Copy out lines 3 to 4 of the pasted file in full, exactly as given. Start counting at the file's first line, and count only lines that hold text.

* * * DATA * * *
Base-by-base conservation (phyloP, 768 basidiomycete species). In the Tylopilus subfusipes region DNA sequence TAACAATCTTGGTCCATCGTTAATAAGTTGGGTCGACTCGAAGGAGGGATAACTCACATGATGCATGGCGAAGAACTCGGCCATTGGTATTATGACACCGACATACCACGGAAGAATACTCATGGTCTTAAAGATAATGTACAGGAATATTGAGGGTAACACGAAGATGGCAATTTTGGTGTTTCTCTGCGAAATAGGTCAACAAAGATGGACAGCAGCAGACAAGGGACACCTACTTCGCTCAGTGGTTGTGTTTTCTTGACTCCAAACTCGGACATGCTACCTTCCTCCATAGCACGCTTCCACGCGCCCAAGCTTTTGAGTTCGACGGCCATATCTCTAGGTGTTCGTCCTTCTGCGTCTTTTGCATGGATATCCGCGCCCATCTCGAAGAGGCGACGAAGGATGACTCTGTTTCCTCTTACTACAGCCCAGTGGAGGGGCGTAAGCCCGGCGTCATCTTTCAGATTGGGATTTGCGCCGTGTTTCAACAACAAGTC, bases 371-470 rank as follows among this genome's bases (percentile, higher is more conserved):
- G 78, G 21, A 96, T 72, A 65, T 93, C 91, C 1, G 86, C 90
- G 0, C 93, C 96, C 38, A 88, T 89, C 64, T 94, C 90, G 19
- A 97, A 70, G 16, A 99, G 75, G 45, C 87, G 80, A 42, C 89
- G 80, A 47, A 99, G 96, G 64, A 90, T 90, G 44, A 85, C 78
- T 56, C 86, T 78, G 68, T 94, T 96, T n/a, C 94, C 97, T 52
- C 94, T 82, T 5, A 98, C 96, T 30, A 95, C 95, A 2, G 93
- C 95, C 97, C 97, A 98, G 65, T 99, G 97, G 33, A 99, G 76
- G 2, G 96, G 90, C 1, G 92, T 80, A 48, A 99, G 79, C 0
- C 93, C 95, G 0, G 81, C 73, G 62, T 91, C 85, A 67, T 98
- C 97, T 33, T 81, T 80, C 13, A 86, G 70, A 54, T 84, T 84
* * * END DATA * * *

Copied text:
- G 0, C 93, C 96, C 38, A 88, T 89, C 64, T 94, C 90, G 19
- A 97, A 70, G 16, A 99, G 75, G 45, C 87, G 80, A 42, C 89